BATOURI, Cameroon, May 22 (UNHCR) – Houriatou is distraught and in tears. She has become used to loss since her native Central African Republic exploded into violence last December, but the death of her 18-month-old grandson, Djaratou, from severe malnutrition seemed particularly cruel to her, and she can’t hold back.
The 40-year-old refugee from Central African Republic sits and mourns on the hospital bed where the baby just died in the eastern Cameroon town of Batouri. He was also being treated for a nasty machete wound, inflicted by militiamen during the flight from the Central African Republic.
Houriatou finds it difficult to understand why Djaratou should have died after surviving the grueling flight and journey, when finding enough food to eat was part of the ordeal. “We walked for three months in the forest. It was terrible. We only ate leaves on the road. We walked until our feet were swollen,” she recalls.
Djaratou, who weighed less than 10 pounds when he died, was but one of a growing number of children arriving across the border suffering from malnutrition – an estimated 40 percent of children under the age of five arriving at the border town of Gbiti, east of Batouri, suffer from the condition.
The boy was among 100 refugee children being treated for severe malnutrition in Batouri Hospital’s nutrition center- he just lacked the strength to recover. The center receives support from UNHCR and its key medical partner, Doctor’s Without Borders, but the needs are huge. There are only 12 beds, but mothers and grandmothers have brought dozens of children and more arrive every day.
Construction work has begun to increase the capacity, but to deal with the demand, UNHCR has set up tents where children can stay with their mothers. “We work day and night to help children survive” and regain their strength, says John Majaliwa, a UNHCR nutritionist who works in Batouri Hospital.
The patients also include malnourished children referred by Doctors Without Borders to Batouri Hospital from its overwhelmed health clinic in the town of Gbiti on the border with Central African Republic. Many of the 80,000 refugees in Cameroon have passed through Gbiti, about half of whom are children, including 20 percent aged under five.
There is a common theme in the tales told by grieving or concerned relatives as well as by those trying to save the lives of little ones. “They arrive in desperate conditions after several months without eating, trekking through the forest in Central African Republic,” explains Majaliwa. “In some cases, entire families are malnourished,” he adds, saying this is an indication of the suffering. In general, the young are less able to survive long periods of deprivation and physical hardship.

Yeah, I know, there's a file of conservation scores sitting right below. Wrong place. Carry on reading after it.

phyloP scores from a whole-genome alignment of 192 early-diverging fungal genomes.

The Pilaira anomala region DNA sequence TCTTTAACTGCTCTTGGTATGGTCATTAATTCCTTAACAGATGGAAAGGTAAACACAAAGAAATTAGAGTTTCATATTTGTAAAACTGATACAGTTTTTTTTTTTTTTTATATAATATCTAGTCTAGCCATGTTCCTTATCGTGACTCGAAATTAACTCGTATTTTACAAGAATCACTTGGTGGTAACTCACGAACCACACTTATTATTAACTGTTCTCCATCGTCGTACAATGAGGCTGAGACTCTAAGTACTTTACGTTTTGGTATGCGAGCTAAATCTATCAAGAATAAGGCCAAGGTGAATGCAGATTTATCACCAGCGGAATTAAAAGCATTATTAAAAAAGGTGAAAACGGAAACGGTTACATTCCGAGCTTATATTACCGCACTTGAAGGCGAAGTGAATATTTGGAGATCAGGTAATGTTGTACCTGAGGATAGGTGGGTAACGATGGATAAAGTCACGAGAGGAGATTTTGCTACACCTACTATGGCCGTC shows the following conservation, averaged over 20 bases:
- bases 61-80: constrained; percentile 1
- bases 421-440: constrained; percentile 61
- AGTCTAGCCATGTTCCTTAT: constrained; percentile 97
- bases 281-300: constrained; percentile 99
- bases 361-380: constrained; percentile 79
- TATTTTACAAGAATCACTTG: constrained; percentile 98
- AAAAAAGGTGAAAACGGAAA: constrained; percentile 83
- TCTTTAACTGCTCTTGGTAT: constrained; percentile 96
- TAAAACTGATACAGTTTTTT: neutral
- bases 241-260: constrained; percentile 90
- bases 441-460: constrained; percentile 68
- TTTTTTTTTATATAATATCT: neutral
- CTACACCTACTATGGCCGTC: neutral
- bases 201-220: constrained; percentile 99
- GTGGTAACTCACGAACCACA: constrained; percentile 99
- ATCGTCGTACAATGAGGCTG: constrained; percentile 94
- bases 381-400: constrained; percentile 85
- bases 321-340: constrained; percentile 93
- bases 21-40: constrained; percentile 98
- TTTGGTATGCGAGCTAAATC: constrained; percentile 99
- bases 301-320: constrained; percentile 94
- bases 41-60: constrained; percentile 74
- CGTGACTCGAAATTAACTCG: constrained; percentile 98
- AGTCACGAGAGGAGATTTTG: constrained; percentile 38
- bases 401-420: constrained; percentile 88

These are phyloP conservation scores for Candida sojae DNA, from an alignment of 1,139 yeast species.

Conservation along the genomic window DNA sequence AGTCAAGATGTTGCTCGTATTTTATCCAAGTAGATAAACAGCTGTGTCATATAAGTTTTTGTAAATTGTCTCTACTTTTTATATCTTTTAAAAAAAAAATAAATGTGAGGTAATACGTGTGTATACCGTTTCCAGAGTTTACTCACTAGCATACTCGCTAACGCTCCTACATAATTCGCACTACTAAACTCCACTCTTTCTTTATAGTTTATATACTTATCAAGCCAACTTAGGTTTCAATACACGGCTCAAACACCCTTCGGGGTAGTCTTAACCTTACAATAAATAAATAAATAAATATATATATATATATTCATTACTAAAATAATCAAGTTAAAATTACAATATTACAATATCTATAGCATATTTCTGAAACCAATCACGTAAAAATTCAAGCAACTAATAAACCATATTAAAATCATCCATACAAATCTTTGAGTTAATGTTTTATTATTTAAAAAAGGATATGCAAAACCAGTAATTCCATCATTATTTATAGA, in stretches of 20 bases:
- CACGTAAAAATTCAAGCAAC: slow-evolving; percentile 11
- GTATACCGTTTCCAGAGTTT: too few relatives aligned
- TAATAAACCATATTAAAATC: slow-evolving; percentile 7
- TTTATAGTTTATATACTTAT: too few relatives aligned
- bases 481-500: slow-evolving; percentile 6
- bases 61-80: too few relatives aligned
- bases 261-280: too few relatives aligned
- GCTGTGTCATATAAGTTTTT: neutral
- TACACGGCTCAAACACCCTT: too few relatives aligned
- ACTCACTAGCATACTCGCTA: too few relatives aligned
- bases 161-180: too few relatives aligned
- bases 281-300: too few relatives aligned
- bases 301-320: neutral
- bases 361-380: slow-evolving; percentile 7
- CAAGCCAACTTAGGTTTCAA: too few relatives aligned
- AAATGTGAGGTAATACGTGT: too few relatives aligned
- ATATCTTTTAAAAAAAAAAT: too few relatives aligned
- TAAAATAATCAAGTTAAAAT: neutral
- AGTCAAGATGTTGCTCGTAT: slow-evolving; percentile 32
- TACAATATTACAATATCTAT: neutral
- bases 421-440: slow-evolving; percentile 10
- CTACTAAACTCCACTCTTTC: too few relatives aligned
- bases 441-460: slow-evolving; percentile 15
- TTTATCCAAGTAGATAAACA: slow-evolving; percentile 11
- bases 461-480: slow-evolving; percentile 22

Houriatou’s tale is typical. She and her family lived in the countryside, hoping the conflict would not come to them. When militiamen attacked, she fled with a large group of relatives. It was always difficult to feed such a large group. The danger of attack was constant. Baby Djaratou’s father and twin brother were killed in one attack, which also left the boy injured and his mother with machete wounds.
Another refugee, 17-year-old Habsatou, says her family walked through the bush for two months after their village was attacked. “We did not eat anything except for cow milk and leaves,” she says, adding that the militiamen had stolen most of their food and animals. “We would spend the entire day walking and we slept in the open air.”
Her husband was killed on the journey and her two-year-old child, Adama, died in Batouri Hospital from the effects of the journey.
Others have spent even longer in the bush, eating roots and whatever else they can forage, hiding from the armed groups and trying to make their way to safety. Many die and those who do make it across are usually extremely weak and traumatized.
In eastern Cameroon every effort is made to detect those with severe malnutrition and to help the refugees help themselves. “We have to provide constant advice and help to the mothers to ensure that their children have a chance to survive. We keep an eye on the mothers to make sure they keep their children warm at night and administer treatment properly,” says UNHCR’s Majaliwa.
That includes milk and Plumpy’nut, a peanut-based paste for treatment of severe malnutrition. “Some children are unable to drink milk by themselves and we have to feed them through a tube [in the nose],” says Majaliwa. “The first meal of the day is at 6am and the last at 2am.”
Meanwhile, although the number of refugee arrivals in Gbiti has slowed recently, UNHCR and its partners are expecting fresh arrivals when fighting across the border eases. Arrivals speak of many people still hiding in the bush – many will be children suffering from severe malnutrition and in need of help.
By Céline Schmitt in Batouri, Cameroon.